The Law Society Council vowed last week to deploy ?all necessary resources? to defeat the government?s legal aid reforms.

Denouncing the plans as ?unworkable?, the council unanimously passed a motion welcoming the expression of unity demonstrated at the special general meeting (SGM) the week before and the outcome of that meeting.

Some 400 solicitors passed a resolution at the SGM calling on the council to reject price competitive tendering while the Department for Constitutional Affairs (DCA) remains the sole supplier of publicly funded criminal defence work (see [2007] Gazette, 25 January, 1).

It also demanded that criminal defence firms be awarded contracts of at least five years in length and be remunerated by a specified formula. The resolution also stressed that clients? choice of which firm to instruct should be pre-eminent.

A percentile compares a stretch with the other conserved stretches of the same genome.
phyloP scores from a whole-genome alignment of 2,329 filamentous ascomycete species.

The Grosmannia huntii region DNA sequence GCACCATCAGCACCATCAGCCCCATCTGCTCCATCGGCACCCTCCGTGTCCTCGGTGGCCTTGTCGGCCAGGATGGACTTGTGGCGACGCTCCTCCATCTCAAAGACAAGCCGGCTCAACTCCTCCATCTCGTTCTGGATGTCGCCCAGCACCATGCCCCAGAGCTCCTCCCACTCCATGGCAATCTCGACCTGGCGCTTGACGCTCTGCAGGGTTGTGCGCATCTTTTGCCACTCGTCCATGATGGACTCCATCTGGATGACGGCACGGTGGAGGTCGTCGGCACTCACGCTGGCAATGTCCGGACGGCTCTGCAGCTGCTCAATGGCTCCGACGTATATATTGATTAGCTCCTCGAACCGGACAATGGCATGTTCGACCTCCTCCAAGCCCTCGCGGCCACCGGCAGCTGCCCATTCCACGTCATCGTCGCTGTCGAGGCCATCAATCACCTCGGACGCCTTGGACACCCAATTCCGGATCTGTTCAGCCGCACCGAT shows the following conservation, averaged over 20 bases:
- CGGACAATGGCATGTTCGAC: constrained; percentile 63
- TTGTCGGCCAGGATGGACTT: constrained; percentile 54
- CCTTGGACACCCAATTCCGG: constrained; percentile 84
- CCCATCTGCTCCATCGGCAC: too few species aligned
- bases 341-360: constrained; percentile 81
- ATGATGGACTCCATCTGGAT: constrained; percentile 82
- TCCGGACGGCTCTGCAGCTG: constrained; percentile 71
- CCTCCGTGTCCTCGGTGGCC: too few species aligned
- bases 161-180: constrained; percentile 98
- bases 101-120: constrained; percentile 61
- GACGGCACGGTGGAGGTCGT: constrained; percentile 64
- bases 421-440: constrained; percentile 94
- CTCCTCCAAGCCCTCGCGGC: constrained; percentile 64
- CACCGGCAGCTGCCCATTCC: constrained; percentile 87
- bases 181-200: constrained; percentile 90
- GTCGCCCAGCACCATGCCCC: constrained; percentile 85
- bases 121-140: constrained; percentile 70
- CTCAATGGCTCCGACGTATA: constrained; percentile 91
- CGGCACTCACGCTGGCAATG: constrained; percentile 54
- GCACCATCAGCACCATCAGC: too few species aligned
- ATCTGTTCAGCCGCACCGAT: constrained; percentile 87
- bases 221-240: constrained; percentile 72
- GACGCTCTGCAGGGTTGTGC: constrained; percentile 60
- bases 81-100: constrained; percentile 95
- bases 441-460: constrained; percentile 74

Roger Peach, the Southampton-based practitioner behind the SGM resolution, said solicitors would welcome the council?s tough stance.

?Defence solicitors know, however, that the government will not see sense until matters have taken a more serious turn in the courts,? he said, adding that solicitors are considering days of protest on 15 and 16 February. ?We hope that the government will realise that, without us, any criminal defence system is unworkable.?

In a joint statement, the DCA and Legal Services Commission said they were ?disappointed? at the council?s motion, and insisted that reforming the legal aid system is ?the right thing to do?.

?It?s about getting the best service possible for clients and the best price for the taxpayer,? the statement said. ?It also provides real opportunities for suppliers who are efficient and deliver quality for clients.?

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